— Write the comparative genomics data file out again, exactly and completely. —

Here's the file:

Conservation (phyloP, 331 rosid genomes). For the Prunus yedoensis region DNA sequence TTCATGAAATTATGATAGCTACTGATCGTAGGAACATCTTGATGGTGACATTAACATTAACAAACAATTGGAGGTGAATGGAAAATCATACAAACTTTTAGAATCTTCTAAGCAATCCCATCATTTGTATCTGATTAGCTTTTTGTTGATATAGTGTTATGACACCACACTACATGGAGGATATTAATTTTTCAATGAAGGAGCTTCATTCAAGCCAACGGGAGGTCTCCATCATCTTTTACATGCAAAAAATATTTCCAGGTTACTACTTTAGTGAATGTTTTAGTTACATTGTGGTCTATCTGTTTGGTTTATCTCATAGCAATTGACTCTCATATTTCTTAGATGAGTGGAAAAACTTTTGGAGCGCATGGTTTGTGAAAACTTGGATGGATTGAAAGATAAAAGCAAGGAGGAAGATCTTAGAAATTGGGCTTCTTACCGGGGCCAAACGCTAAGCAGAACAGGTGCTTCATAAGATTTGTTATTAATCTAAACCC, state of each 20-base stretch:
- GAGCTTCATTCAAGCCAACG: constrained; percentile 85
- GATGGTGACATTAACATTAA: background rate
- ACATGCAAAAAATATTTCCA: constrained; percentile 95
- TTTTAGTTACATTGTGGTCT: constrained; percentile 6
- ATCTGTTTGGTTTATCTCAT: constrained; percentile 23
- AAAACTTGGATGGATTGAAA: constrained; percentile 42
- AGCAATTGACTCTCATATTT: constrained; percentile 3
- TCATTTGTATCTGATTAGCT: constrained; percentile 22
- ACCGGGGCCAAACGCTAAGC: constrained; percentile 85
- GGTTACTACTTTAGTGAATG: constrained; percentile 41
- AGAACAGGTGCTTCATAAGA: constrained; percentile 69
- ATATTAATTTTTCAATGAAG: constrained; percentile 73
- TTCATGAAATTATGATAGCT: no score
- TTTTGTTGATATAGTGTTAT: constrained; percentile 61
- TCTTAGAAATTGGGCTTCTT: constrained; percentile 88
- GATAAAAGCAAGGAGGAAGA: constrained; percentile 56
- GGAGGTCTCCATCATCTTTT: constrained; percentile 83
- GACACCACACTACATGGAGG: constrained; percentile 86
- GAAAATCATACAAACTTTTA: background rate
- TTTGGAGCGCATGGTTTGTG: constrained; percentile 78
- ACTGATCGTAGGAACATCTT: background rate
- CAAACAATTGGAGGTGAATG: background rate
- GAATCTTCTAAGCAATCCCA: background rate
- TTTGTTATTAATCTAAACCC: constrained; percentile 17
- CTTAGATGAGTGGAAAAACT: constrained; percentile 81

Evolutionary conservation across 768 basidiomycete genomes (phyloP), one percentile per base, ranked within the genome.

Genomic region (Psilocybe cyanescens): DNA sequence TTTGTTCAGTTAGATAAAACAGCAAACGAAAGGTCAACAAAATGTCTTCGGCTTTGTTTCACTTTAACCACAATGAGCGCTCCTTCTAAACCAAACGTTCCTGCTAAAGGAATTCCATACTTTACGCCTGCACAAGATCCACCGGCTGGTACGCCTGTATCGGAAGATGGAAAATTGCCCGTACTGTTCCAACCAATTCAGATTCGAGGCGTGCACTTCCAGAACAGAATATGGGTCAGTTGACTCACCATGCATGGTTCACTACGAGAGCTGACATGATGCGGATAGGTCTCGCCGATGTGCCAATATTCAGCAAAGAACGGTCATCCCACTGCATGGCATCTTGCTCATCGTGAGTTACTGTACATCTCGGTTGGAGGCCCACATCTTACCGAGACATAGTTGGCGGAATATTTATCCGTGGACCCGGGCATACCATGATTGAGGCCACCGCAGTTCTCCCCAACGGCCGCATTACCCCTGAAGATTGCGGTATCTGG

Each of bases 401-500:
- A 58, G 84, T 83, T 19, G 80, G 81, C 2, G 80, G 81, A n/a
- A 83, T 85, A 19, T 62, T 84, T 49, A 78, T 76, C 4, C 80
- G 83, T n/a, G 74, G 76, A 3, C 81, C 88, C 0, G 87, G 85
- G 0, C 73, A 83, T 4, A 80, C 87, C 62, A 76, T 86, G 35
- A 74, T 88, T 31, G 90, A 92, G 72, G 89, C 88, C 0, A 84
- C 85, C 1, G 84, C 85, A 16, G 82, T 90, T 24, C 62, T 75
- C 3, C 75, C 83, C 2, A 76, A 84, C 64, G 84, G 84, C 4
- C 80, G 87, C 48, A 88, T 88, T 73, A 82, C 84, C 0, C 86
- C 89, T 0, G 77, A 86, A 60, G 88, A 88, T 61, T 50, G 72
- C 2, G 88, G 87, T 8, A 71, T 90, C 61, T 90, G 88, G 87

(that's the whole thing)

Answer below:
Conservation (phyloP, 331 rosid genomes). For the Prunus yedoensis region DNA sequence TTCATGAAATTATGATAGCTACTGATCGTAGGAACATCTTGATGGTGACATTAACATTAACAAACAATTGGAGGTGAATGGAAAATCATACAAACTTTTAGAATCTTCTAAGCAATCCCATCATTTGTATCTGATTAGCTTTTTGTTGATATAGTGTTATGACACCACACTACATGGAGGATATTAATTTTTCAATGAAGGAGCTTCATTCAAGCCAACGGGAGGTCTCCATCATCTTTTACATGCAAAAAATATTTCCAGGTTACTACTTTAGTGAATGTTTTAGTTACATTGTGGTCTATCTGTTTGGTTTATCTCATAGCAATTGACTCTCATATTTCTTAGATGAGTGGAAAAACTTTTGGAGCGCATGGTTTGTGAAAACTTGGATGGATTGAAAGATAAAAGCAAGGAGGAAGATCTTAGAAATTGGGCTTCTTACCGGGGCCAAACGCTAAGCAGAACAGGTGCTTCATAAGATTTGTTATTAATCTAAACCC, state of each 20-base stretch:
- GAGCTTCATTCAAGCCAACG: constrained; percentile 85
- GATGGTGACATTAACATTAA: background rate
- ACATGCAAAAAATATTTCCA: constrained; percentile 95
- TTTTAGTTACATTGTGGTCT: constrained; percentile 6
- ATCTGTTTGGTTTATCTCAT: constrained; percentile 23
- AAAACTTGGATGGATTGAAA: constrained; percentile 42
- AGCAATTGACTCTCATATTT: constrained; percentile 3
- TCATTTGTATCTGATTAGCT: constrained; percentile 22
- ACCGGGGCCAAACGCTAAGC: constrained; percentile 85
- GGTTACTACTTTAGTGAATG: constrained; percentile 41
- AGAACAGGTGCTTCATAAGA: constrained; percentile 69
- ATATTAATTTTTCAATGAAG: constrained; percentile 73
- TTCATGAAATTATGATAGCT: no score
- TTTTGTTGATATAGTGTTAT: constrained; percentile 61
- TCTTAGAAATTGGGCTTCTT: constrained; percentile 88
- GATAAAAGCAAGGAGGAAGA: constrained; percentile 56
- GGAGGTCTCCATCATCTTTT: constrained; percentile 83
- GACACCACACTACATGGAGG: constrained; percentile 86
- GAAAATCATACAAACTTTTA: background rate
- TTTGGAGCGCATGGTTTGTG: constrained; percentile 78
- ACTGATCGTAGGAACATCTT: background rate
- CAAACAATTGGAGGTGAATG: background rate
- GAATCTTCTAAGCAATCCCA: background rate
- TTTGTTATTAATCTAAACCC: constrained; percentile 17
- CTTAGATGAGTGGAAAAACT: constrained; percentile 81

Evolutionary conservation across 768 basidiomycete genomes (phyloP), one percentile per base, ranked within the genome.

Genomic region (Psilocybe cyanescens): DNA sequence TTTGTTCAGTTAGATAAAACAGCAAACGAAAGGTCAACAAAATGTCTTCGGCTTTGTTTCACTTTAACCACAATGAGCGCTCCTTCTAAACCAAACGTTCCTGCTAAAGGAATTCCATACTTTACGCCTGCACAAGATCCACCGGCTGGTACGCCTGTATCGGAAGATGGAAAATTGCCCGTACTGTTCCAACCAATTCAGATTCGAGGCGTGCACTTCCAGAACAGAATATGGGTCAGTTGACTCACCATGCATGGTTCACTACGAGAGCTGACATGATGCGGATAGGTCTCGCCGATGTGCCAATATTCAGCAAAGAACGGTCATCCCACTGCATGGCATCTTGCTCATCGTGAGTTACTGTACATCTCGGTTGGAGGCCCACATCTTACCGAGACATAGTTGGCGGAATATTTATCCGTGGACCCGGGCATACCATGATTGAGGCCACCGCAGTTCTCCCCAACGGCCGCATTACCCCTGAAGATTGCGGTATCTGG

Each of bases 401-500:
- A 58, G 84, T 83, T 19, G 80, G 81, C 2, G 80, G 81, A n/a
- A 83, T 85, A 19, T 62, T 84, T 49, A 78, T 76, C 4, C 80
- G 83, T n/a, G 74, G 76, A 3, C 81, C 88, C 0, G 87, G 85
- G 0, C 73, A 83, T 4, A 80, C 87, C 62, A 76, T 86, G 35
- A 74, T 88, T 31, G 90, A 92, G 72, G 89, C 88, C 0, A 84
- C 85, C 1, G 84, C 85, A 16, G 82, T 90, T 24, C 62, T 75
- C 3, C 75, C 83, C 2, A 76, A 84, C 64, G 84, G 84, C 4
- C 80, G 87, C 48, A 88, T 88, T 73, A 82, C 84, C 0, C 86
- C 89, T 0, G 77, A 86, A 60, G 88, A 88, T 61, T 50, G 72
- C 2, G 88, G 87, T 8, A 71, T 90, C 61, T 90, G 88, G 87